Governor’s budget proposal leaves chancellor cautiously optimistic

An artist's rendering of a new visual and performing arts building.
An artist’s rendering of a new visual and performing arts building.

Colorado Governor John Hickenlooper proposed increases in higher education funding as well as money for a UCCS project in his Nov. 1 FY 2014-15 budget recommendations.

Hickenlooper recommended to the Joint Budget Committee of the Colorado General Assembly an additional $101.8 million for higher education, including a historic increase in student financial aid and limiting resident undergraduate tuition growth to 6 percent. The budget includes $60 million for institutional operating expenses, equating to an 11 percent General Fund increase for each institution.

This request doubles the operating increase provided last year and is intended to limit the need for higher tuition increases, according to statements from the governor’s office. In addition, the request includes $40 million in new resources for student financial aid. Of this sum, $30 million is for need-based aid, $5 million is for college work/study programs, and $5 million is to restore the merit scholarship program. This increase for financial aid represents a 42 percent increase, the largest in Colorado history.

Additionally, the request includes resources to increase compensation to the State’s classified employee workforce with a 1.5 percent across the board salary increase and an average performance-based merit increase of 1.5 percent. There are about 200 classified employees on the UCCS payroll.

The governor’s request also includes a recommended $13.3 million for construction of a new Visual and Performing Arts Center at UCCS. The proposed building would be part of the university’s growth and vision for North Nevada Ave.

Chancellor Pam Shockley-Zalabak expressed cautious optimism about the governor’s proposals.

“I was very surprised,” Shockley-Zalabak told a group of campus leaders this week. “But we have to be realistic. We will have to fight very hard to see these recommendations become reality.”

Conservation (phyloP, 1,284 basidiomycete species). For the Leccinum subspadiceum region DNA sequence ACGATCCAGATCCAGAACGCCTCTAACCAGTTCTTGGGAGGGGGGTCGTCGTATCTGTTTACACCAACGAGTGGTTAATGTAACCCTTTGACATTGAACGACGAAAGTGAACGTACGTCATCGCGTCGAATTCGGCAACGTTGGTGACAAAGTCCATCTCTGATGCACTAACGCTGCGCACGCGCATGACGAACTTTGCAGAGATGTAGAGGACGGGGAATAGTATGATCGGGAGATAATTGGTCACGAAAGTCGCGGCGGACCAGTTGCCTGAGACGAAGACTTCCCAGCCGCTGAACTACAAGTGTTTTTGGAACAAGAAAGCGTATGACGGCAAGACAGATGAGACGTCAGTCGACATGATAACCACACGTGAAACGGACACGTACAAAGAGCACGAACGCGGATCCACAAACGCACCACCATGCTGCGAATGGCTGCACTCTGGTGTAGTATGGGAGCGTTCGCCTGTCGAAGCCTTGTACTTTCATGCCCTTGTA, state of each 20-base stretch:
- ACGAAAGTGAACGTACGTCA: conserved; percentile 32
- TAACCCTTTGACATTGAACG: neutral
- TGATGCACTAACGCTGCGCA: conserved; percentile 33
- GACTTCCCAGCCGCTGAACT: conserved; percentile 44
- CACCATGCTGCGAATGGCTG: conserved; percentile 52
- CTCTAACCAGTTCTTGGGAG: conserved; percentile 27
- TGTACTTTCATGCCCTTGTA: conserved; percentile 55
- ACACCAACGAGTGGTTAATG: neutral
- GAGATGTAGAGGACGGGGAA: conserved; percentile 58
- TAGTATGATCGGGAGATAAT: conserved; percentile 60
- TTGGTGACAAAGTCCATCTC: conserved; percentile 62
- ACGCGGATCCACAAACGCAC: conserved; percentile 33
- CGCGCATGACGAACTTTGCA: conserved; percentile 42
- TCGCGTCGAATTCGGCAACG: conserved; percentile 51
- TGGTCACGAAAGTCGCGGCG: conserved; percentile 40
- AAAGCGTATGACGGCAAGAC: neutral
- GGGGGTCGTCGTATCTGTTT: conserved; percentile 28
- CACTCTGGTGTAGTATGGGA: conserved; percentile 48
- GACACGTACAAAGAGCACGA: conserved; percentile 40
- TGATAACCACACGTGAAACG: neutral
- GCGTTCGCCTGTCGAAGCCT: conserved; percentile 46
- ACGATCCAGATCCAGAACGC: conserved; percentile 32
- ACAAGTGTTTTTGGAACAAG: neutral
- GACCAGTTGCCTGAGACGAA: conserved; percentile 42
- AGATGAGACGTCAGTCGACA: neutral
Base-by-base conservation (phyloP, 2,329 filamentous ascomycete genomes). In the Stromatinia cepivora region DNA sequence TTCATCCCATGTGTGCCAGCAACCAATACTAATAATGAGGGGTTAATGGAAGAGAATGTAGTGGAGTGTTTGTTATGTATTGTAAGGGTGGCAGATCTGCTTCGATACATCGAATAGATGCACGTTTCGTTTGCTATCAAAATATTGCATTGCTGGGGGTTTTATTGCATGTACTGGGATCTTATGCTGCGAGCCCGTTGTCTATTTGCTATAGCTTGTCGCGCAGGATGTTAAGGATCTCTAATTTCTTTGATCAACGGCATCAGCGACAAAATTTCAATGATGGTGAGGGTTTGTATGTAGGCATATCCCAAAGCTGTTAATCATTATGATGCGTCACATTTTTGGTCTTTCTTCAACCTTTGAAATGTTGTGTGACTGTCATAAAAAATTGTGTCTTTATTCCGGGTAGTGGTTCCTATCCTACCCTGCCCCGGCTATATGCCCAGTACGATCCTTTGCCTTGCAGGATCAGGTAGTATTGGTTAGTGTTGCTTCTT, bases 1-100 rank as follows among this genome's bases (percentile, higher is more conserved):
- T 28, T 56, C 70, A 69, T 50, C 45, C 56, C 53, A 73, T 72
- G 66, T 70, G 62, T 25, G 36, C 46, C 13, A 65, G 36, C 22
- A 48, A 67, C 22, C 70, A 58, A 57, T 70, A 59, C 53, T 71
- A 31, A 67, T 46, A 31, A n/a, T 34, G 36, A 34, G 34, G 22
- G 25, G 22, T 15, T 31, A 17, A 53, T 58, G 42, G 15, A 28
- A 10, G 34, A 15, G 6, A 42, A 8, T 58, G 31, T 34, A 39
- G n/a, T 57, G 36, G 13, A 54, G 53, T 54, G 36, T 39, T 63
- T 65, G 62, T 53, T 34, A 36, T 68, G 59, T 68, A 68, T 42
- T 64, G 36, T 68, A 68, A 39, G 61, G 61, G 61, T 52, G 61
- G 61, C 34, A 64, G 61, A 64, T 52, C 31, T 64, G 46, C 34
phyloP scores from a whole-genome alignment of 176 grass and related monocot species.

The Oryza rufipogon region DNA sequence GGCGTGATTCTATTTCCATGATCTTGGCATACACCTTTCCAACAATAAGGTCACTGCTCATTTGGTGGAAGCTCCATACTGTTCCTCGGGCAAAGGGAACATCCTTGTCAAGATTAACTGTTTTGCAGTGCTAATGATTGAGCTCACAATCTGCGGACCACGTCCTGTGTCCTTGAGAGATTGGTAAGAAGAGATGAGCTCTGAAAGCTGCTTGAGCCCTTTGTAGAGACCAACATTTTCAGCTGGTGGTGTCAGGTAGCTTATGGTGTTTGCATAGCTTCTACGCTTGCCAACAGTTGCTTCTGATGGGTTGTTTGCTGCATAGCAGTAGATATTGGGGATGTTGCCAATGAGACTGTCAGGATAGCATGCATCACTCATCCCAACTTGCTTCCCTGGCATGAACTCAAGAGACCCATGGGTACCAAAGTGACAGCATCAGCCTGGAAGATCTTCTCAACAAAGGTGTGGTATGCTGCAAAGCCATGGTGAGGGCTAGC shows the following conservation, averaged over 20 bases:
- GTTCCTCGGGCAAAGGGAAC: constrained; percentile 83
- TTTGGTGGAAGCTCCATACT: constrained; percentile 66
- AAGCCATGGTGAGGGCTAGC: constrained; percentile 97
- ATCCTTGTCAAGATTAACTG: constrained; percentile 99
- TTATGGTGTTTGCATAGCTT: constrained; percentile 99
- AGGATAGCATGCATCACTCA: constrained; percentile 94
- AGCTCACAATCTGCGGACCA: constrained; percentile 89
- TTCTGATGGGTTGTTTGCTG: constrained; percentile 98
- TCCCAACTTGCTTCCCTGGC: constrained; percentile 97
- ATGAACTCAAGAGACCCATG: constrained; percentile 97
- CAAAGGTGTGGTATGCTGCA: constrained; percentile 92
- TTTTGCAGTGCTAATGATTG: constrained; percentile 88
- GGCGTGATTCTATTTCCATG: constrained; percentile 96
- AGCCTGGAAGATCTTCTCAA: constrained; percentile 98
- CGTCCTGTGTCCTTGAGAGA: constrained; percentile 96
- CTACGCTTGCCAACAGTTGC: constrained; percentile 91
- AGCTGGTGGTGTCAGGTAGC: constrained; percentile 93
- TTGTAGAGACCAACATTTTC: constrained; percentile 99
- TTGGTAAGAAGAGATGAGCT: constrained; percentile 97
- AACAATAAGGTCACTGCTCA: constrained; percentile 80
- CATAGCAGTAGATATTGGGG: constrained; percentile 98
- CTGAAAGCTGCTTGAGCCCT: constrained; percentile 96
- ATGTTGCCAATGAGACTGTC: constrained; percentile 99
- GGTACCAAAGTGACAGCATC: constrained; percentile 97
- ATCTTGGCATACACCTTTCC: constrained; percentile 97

While the governor’s budget recommendations are important, they are the beginning of a legislative process that traditionally begins in January and continues through April.

After receiving the governor’s recommendations, the six members of the Joint Budget Committee hold hearings and review the governor’s budget requests for each state agency and institution. Briefings and hearings for most departments are scheduled in November and December before the General Assembly formally convenes in early January.

In January, the committee considers requests from departments for funding changes. Decisions are prepared and introduced as supplemental appropriation bills which are acted on by the full General Assembly.

During February and March, the JBC makes funding recommendations for the upcoming fiscal year and prepares the Long Bill for introduction. After both the Colorado House and Colorado Senate pass the Long Bill, the JBC members become the conference committee to resolve any differences. After both houses adopt the conference committee report, the bill is sent to the governor. The governor has line item veto power in acting on the bill.

To see the governor’s budget announcement in its entirety, visit

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